XMFLOAT2 MinEdge(std::numeric_limits<float>::infinity(), std::numeric_limits<float>::infinity());
					XMFLOAT2 MaxEdge(-std::numeric_limits<float>::infinity(), -std::numeric_limits<float>::infinity());

					for (int j = 0; j < 8; ++j){
						XMFLOAT3 VertexInClipSpace;
						XMStoreFloat3(&VertexInClipSpace, XMVector3TransformCoord(XMLoadFloat4(Edges + j), ViewProjectionMatrix));
						if (VertexInClipSpace.x < MinEdge.x) MinEdge.x = VertexInClipSpace.x;
						if (VertexInClipSpace.x > MaxEdge.x) MaxEdge.x = VertexInClipSpace.x;

						if (VertexInClipSpace.y < MinEdge.y) MinEdge.y = VertexInClipSpace.y;
						if (VertexInClipSpace.y > MaxEdge.y) MaxEdge.y = VertexInClipSpace.y;

					}
					if (MinEdge.x <= 1.0f && MinEdge.y <= 1.0f && MaxEdge.x >= -1.0f && MaxEdge.y >= -1.0f){

						int32_t ScissorRectLeft = 0,
							ScissorRectRight = ScreenWidth,
							ScissorRectTop = 0,
							ScissorRectBottom = ScreenHeight;

						//test if camera is outside the cube
						if ((Edges[0].x > 0 || Edges[7].x < 0) || (Edges[0].y > 0 || Edges[7].y < 0) || (Edges[0].z > 0 || Edges[7].z < 0)){
							ScissorRectLeft = std::floor((MinEdge.x + 1.0f)*0.5f*ScreenWidth);
							ScissorRectRight = std::ceil((MaxEdge.x + 1.0f)*0.5f*ScreenWidth);
							ScissorRectTop = std::floor((MinEdge.y + 1.0f)*0.5f*ScreenHeight);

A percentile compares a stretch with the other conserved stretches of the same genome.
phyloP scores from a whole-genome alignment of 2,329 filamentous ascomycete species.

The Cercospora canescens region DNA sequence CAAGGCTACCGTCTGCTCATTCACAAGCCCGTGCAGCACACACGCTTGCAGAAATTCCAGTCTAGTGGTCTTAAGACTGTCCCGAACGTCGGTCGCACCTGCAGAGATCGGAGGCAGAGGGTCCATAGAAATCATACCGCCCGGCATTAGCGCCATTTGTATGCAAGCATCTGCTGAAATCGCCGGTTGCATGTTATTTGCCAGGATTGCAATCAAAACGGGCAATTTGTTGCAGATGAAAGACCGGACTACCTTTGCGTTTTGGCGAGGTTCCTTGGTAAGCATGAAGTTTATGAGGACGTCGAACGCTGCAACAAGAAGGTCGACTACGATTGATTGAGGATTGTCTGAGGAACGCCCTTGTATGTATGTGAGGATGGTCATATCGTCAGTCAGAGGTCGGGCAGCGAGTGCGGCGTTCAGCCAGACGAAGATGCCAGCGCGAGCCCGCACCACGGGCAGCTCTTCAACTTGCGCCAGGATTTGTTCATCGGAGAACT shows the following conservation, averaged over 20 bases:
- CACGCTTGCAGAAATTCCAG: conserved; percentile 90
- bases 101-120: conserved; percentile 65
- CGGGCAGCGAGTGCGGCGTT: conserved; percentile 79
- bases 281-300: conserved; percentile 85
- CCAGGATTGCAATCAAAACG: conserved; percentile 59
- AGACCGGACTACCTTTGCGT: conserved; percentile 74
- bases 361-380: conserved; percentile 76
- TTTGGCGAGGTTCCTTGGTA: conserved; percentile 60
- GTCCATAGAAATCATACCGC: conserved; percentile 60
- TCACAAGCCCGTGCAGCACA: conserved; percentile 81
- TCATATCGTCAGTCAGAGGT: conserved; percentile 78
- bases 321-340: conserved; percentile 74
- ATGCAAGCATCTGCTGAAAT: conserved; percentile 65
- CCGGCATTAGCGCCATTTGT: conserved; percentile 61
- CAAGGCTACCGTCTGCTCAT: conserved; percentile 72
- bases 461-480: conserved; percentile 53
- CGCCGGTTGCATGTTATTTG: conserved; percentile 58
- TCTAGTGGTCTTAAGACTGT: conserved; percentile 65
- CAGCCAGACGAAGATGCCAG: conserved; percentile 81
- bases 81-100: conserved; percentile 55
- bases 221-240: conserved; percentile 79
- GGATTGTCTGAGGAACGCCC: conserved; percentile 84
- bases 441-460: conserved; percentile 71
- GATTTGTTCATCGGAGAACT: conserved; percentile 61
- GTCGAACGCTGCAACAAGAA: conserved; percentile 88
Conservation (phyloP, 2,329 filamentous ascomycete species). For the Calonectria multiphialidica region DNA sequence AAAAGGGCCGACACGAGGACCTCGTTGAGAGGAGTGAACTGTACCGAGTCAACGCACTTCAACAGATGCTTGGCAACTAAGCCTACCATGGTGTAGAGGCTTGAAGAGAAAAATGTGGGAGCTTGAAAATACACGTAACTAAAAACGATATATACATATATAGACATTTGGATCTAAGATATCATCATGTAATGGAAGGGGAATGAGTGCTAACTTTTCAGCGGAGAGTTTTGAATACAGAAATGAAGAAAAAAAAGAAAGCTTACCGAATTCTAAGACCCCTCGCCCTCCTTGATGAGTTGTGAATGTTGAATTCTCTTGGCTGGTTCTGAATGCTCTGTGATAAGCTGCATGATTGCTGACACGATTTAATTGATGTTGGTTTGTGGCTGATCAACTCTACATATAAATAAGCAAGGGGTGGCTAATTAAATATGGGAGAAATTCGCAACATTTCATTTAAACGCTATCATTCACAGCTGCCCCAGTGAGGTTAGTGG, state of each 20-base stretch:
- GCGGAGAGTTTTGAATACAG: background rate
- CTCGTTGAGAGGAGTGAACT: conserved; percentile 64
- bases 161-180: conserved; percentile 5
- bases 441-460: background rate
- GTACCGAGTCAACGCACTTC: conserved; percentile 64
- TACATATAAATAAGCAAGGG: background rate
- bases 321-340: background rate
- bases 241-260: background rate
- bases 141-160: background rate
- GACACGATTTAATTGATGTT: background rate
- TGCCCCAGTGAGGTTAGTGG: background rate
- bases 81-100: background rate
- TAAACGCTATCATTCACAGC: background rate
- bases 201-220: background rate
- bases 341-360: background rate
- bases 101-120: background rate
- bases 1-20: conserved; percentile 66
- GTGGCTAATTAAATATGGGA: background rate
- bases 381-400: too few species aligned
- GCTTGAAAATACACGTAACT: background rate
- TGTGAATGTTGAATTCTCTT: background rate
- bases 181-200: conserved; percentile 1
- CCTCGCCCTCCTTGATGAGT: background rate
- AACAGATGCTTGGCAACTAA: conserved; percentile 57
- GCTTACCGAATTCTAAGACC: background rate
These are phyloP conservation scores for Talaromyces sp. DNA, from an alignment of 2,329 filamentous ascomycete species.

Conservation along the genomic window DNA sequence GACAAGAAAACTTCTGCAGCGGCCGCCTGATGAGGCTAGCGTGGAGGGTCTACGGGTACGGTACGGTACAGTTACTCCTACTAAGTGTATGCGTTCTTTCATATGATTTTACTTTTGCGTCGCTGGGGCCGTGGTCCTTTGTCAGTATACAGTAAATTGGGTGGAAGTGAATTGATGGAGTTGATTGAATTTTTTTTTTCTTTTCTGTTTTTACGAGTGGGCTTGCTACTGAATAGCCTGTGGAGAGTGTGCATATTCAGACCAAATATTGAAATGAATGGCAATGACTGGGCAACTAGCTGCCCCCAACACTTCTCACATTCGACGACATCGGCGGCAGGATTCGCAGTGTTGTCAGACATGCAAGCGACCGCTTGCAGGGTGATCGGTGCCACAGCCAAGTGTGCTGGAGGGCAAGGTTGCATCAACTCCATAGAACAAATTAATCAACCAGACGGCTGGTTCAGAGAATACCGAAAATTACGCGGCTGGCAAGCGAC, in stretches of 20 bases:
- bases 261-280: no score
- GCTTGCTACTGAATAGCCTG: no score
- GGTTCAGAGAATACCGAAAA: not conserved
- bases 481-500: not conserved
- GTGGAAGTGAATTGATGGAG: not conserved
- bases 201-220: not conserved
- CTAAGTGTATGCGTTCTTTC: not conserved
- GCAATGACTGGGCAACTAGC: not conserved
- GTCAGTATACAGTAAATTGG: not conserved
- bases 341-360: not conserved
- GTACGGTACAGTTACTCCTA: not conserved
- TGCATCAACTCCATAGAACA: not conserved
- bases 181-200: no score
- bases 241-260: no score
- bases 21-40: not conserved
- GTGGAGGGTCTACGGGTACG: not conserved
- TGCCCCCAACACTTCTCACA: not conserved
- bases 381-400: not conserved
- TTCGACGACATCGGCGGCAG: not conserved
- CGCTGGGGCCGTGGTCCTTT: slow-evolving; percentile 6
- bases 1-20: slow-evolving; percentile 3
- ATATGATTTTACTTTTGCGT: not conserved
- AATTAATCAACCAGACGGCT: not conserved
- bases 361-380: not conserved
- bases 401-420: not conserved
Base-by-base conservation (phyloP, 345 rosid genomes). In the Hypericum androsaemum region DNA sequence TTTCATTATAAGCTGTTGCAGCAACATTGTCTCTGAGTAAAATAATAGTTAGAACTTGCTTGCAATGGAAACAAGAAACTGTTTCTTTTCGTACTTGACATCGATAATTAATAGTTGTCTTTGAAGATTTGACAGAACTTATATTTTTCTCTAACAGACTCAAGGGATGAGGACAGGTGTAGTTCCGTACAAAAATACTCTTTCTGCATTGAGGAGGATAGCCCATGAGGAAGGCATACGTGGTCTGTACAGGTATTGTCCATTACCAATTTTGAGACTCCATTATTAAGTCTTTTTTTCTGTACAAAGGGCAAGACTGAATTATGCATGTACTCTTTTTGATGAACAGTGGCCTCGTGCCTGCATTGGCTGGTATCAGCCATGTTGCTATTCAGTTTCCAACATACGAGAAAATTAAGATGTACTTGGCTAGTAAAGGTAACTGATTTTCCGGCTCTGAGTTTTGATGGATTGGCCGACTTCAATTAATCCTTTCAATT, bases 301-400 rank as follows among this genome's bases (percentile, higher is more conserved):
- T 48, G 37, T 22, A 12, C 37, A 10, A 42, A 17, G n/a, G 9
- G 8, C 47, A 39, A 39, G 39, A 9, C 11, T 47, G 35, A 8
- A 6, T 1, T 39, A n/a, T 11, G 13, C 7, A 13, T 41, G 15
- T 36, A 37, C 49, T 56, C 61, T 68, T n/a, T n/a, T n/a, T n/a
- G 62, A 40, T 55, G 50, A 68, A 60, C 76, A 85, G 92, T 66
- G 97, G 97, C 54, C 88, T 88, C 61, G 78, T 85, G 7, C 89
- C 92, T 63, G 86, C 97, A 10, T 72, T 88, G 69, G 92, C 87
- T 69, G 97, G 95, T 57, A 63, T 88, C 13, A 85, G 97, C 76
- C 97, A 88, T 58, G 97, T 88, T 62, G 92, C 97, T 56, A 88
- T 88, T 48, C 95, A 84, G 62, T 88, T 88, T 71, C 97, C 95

ScissorRectBottom = std::ceil((MaxEdge.y + 1.0f)*0.5f*ScreenHeight);
						}


						if (ScissorRectIsValid){
							ScissorRect.left = std::min((LONG)ScissorRectLeft, ScissorRect.left);
							ScissorRect.right = std::max((LONG)ScissorRectRight, ScissorRect.right);
							ScissorRect.bottom = std::max((LONG)ScissorRectBottom, ScissorRect.bottom);
							ScissorRect.top = std::min((LONG)ScissorRectTop, ScissorRect.top);
						}
						else{
							ScissorRect.left = ScissorRectLeft;
							ScissorRect.right = ScissorRectRight;
							ScissorRect.bottom = ScissorRectBottom;
							ScissorRect.top = ScissorRectTop;
							ScissorRectIsValid = true;
						}
					}
				}
			}
		}
	}
}

assert(ScissorRectIsValid);

DeviceContext->RSSetScissorRects(1, &ScissorRect);
//...
Edited by Magogan

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But if I do so and turn off culling, won't most of the pixels be rendered twice?

 

You could just check if the camera is inside the cube and only turn off culling when it is, or render near faces first and let depth-testing take care of it.

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But if I do so and turn off culling, won't most of the pixels be rendered twice?

 

You could just check if the camera is inside the cube and only turn off culling when it is, or render near faces first and let depth-testing take care of it.

 

 

 

 


But if I do so and turn off culling, won't most of the pixels be rendered twice?